I mean, Qt is a very large "open source" project, but it cannot exist without Qt Group selling licences for non-open source features. It is such a massive project that for anyone capable to work on Qt and push changes would be spending his time working for a different employer. Only if that employer values open source, this is viable.
 

Offline Mario87

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Re: Open Source Scope- A Case In Point
« Reply #7 on: September 12, 2018, 10:38:07 pm »
Probably as close as you'll get to an open source scope from a major manufacturer.... http://www.ti.com/tool/TIDA-00826
 

Online Mechatrommer

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Re: Open Source Scope- A Case In Point
« Reply #8 on: September 12, 2018, 11:07:22 pm »
Six or seven years ago a small startup Chinese company,  FrSky Electronics, decided to market a transmitter with open source software called Taranis.
[...]
There was already a group, kind of like a small Sigrok, of software type enthusiasts with an open source project underway. FrSky piggybacked on that and have stayed with the original plan.
[...]
So if any of the companies with the where-with-all to make a scope like this happen, take a good long look at the FrSky Electronics company, and how they have done since their Taranis transmitter was introduced (2013 I think). Like Yogi says, you could look it up :)

So, what was there first -- the FrSky company and their transmitter project, or the OpenTX open-source software? This sounds less like a company doing the right thing and open-sourcing a software package they have developed internally, and more like a startup taking the cheap-and-easy route by feeding on an existing open source project?

So, feel free to go ahead and develop your own scope firmware. Then stand by and wait for a Chinese startup to pick it up and make it part of their new product. Not sure whether this is a desirable model?
this whole drama can be both a curse or a bless. a curse if you the original developer want to make profit out of it, better keep it closed source otherwise you'll lose in competition (sale), chinese will usually profit just a dime, or even negative if we try to calculate it. so this is also a bless, because the original OSHW is like a publicly available blueprint, but only the china can manufacture it the cheapest, hence benefiting users. comparing china with non-china company/manufacturers that copycatted/originated from OSHW, non-china usually priced more expensive compared to china version. recent example is prusa i3 mk3 that keep popping and annoy me in youtube ads, the price is more than double than clones. granted it has bells and whistles but its not like i will not be able to print with china version. ymmv.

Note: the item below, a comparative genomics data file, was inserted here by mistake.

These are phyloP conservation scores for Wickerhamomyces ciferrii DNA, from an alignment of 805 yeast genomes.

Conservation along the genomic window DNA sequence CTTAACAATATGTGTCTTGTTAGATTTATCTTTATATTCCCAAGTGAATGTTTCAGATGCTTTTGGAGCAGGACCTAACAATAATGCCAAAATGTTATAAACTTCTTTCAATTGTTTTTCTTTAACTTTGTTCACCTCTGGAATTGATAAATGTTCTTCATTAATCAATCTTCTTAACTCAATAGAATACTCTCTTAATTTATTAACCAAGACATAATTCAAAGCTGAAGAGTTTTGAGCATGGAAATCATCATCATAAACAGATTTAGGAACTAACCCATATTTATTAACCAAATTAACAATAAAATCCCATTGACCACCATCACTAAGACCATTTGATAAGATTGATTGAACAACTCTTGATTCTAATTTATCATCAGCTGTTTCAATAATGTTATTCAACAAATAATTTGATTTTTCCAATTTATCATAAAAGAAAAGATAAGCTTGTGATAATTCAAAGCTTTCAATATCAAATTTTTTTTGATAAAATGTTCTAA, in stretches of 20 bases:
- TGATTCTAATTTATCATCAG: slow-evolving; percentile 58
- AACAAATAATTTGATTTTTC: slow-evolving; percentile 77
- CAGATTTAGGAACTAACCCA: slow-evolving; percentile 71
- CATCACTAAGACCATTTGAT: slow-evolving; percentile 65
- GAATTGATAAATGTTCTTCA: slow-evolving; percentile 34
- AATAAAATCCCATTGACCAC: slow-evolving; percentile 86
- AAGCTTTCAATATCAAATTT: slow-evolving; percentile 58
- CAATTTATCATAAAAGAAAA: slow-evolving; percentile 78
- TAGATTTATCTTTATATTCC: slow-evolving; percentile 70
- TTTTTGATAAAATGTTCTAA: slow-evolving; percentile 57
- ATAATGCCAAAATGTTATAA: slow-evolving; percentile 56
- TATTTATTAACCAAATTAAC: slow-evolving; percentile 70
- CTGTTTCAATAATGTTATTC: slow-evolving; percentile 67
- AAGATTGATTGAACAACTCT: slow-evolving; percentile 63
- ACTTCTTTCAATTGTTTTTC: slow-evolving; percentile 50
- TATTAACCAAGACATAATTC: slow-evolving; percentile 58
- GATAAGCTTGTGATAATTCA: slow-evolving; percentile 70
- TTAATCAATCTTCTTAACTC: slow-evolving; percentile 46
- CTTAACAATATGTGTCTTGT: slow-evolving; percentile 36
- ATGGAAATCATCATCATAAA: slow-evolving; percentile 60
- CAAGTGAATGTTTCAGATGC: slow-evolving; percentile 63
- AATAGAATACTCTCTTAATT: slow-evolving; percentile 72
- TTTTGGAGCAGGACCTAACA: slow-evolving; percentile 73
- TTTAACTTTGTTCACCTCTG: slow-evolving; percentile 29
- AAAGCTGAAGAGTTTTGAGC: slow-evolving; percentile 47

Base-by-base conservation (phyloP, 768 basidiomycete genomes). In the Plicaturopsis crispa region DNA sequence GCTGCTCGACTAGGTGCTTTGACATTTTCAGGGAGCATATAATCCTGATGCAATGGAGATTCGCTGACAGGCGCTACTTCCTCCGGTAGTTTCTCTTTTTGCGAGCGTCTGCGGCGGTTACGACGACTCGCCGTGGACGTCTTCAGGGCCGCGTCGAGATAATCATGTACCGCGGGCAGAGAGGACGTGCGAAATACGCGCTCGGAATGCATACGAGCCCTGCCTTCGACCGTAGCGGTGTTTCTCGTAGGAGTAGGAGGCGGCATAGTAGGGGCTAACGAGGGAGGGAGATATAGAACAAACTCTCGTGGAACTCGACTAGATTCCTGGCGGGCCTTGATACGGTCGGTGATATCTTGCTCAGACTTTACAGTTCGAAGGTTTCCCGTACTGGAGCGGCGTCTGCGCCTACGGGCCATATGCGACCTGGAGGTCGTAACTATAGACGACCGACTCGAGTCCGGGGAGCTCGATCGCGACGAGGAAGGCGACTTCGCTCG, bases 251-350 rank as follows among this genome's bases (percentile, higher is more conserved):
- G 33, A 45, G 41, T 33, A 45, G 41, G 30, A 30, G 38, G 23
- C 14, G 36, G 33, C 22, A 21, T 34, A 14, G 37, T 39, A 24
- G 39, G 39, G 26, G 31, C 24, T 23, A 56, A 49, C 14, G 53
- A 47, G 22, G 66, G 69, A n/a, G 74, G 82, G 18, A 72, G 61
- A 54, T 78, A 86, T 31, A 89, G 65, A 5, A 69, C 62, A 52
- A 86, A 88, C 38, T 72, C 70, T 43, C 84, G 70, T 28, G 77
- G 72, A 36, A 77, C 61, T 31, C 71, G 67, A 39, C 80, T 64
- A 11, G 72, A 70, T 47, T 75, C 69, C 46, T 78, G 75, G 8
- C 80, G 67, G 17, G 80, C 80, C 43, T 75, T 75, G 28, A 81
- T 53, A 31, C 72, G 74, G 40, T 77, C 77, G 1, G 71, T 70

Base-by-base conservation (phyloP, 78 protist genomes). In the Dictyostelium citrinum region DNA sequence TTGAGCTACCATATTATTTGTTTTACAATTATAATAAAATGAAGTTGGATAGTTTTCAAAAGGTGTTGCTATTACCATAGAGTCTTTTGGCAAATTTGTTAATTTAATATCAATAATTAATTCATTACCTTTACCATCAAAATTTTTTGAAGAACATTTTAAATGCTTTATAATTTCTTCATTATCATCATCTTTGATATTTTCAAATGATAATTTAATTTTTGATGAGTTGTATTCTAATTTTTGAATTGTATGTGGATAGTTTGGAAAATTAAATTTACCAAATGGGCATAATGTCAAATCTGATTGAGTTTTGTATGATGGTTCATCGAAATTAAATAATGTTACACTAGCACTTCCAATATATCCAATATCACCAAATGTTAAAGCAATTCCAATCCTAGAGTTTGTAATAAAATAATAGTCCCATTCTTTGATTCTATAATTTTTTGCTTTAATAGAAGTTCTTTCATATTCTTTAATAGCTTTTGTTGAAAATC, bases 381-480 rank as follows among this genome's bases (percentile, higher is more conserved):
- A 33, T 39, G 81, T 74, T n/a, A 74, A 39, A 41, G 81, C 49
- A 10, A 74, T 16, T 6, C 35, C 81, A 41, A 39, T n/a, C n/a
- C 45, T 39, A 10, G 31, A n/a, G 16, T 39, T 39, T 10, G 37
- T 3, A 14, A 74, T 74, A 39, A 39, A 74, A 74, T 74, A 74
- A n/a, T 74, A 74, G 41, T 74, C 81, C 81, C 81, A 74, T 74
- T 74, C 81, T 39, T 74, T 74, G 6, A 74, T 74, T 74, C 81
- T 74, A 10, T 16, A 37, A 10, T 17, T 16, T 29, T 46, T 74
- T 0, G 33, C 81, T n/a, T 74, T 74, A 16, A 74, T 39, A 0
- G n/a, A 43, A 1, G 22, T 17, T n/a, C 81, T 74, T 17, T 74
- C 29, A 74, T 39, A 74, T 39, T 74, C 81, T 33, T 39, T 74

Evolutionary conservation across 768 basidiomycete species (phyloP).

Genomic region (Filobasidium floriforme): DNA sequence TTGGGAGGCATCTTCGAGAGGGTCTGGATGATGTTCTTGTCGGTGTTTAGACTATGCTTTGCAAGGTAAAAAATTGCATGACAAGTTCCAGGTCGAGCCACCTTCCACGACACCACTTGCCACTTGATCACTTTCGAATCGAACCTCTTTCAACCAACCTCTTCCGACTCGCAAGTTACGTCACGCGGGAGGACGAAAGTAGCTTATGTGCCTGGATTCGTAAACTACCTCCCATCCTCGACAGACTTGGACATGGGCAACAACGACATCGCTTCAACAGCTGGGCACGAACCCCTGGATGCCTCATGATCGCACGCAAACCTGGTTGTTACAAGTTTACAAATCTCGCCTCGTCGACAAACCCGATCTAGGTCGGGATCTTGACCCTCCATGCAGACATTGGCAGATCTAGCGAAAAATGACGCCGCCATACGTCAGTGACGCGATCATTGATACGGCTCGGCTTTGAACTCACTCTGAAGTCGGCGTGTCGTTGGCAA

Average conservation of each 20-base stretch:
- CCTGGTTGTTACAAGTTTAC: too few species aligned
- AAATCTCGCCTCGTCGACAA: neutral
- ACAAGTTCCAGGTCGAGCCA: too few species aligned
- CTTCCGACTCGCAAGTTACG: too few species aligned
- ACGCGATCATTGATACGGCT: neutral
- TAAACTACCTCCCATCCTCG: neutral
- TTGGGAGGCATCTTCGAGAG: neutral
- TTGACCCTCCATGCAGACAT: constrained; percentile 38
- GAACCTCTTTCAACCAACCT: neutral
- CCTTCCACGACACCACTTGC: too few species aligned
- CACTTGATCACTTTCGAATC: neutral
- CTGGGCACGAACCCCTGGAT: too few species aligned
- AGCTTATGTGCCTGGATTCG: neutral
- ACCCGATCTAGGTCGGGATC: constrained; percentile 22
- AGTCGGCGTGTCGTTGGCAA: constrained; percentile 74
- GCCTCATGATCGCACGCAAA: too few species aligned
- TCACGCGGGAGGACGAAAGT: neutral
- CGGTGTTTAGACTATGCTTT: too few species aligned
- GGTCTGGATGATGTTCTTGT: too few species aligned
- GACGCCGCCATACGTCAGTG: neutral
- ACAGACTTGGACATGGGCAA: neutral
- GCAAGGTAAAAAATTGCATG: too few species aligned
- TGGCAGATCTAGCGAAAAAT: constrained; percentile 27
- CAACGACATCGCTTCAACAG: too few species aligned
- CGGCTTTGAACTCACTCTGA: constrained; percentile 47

back to OSHW DSO that imho wont go because:
1) DSO circuit is not simple like FrSky transmitter or rc controller, not everybody is willing to assemble and populate all components by hand, its not easy task.
2) no need OSHW, china have done it, Rigol, Siglent, Arm USB scope etc, you just cant get any cheaper. even if you can, it wont worth the trouble.

The End Thank you.
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Offline cstratton

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Re: Open Source Scope- A Case In Point
« Reply #9 on: October 04, 2018, 03:43:21 pm »
RC Transmitters really don't challenge technology at all.  Electronically, it's just an MCU, an SPI packet radio intended for wireless mice,a display, and some input transducers.  You could build your own, and many people have.  It's just cheaper and easier to buy.

In contrast, affordable scopes with decent performance are all about pushing the parts beyond their alleged specifications.  It's tricky design, and probably quite a bit of behind-the-scenes sourcing negotiation.

Replacing the oft-buggy or at least sub-optimal firmware of a popular scope model would be a worthy effort, however it's a big project (even just documenting the board is a bunch of high speed parallel routing into an FPGA or similar, not a half dozen few-MHz SPI lines to a radio) and not clear that the targeted model will remain available long enough to justify the effort.
 

Online xaxaxa

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Re: Open Source Scope- A Case In Point
« Reply #10 on: October 05, 2018, 04:39:00 am »
I don't know why people are focusing on open source oscilloscopes, arguably one of the worst candidate markets for introducing a new product. There are open source test equipment out there just as advanced if not more (spectrum analyzers, network analyzers) that are available off the shelf.

I don't think it is very difficult to develop an open source scope with performance comparable to commercial scopes, but I don't see much point. Existing scopes do what I need them to do, are good price-performance wise, and there aren't really many "secrets" to the design left to discover, so I think I'd be wasting valuable engineering effort if my company were to develop an "open source scope" product line.
« Last Edit: October 05, 2018, 04:43:02 am by xaxaxa »
 

Offline TK

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Re: Open Source Scope- A Case In Point
« Reply #11 on: October 05, 2018, 05:03:21 am »
Digilent promoted OpenScope MZ to be open source.  The design files seem to be public, not sure about the software

https://store.digilentinc.com/openscope-mz-open-source-all-in-one-instrumentation/
 

Offline SiliconWizard

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Re: Open Source Scope- A Case In Point
« Reply #12 on: October 09, 2018, 02:42:57 am »
Digilent promoted OpenScope MZ to be open source.  The design files seem to be public, not sure about the software

https://store.digilentinc.com/openscope-mz-open-source-all-in-one-instrumentation/

Yeah. It's very low-spec and this kind of design is accessible to hobbyists. Now even a basic 100 MHz/1 GSps scope that you can buy for 300 bucks is a whole other matter.